Don't call them synagogues.
They are minyanim, or spiritual communities. They have evolved from shared and individual dreams and from serendipitous, profound and beshert connections. They are new, egalitarian, independent, warm, collaborative and vibrant.
And they are all led by female rabbis.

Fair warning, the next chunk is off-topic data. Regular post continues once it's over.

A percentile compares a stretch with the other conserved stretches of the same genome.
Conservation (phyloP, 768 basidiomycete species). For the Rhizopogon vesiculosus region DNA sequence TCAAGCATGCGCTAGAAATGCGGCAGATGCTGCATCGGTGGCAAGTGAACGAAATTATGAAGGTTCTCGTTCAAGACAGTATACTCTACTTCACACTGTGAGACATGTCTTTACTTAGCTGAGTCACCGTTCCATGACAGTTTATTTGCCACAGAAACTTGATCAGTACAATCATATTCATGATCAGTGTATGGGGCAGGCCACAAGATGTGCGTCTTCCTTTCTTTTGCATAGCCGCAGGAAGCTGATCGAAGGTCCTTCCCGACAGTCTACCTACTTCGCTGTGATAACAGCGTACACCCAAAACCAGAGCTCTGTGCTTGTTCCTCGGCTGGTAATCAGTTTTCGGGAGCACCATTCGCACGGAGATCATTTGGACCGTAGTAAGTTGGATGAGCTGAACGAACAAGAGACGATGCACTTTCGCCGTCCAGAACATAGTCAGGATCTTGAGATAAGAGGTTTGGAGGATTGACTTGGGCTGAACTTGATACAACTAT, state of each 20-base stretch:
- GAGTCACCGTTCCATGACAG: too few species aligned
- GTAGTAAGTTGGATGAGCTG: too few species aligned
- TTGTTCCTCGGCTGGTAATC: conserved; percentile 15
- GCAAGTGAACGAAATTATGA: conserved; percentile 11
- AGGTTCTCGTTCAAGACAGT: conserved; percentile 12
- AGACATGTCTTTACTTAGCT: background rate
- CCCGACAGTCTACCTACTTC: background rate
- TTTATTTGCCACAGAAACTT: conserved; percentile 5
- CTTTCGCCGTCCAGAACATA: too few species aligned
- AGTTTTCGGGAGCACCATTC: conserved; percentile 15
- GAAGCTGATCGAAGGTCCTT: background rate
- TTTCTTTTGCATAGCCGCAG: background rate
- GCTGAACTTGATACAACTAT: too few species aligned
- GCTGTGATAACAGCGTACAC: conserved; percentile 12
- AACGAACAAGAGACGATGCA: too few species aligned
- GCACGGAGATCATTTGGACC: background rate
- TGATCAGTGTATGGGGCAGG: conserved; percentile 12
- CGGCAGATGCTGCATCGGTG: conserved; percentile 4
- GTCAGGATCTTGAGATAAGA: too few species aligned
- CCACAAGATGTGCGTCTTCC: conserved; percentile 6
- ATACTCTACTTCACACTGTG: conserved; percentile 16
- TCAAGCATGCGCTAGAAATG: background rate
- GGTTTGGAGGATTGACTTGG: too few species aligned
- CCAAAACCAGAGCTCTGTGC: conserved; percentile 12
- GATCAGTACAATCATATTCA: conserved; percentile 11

Each morning and each evening, the people of the daily minyan gather to recite the obligatory prayers. It isn't exciting. The melodies aren't particularly uplifting. Sometimes there is a word of learning, but no sermon; none of the flourishes, trappings and trimmings of professional homiletics.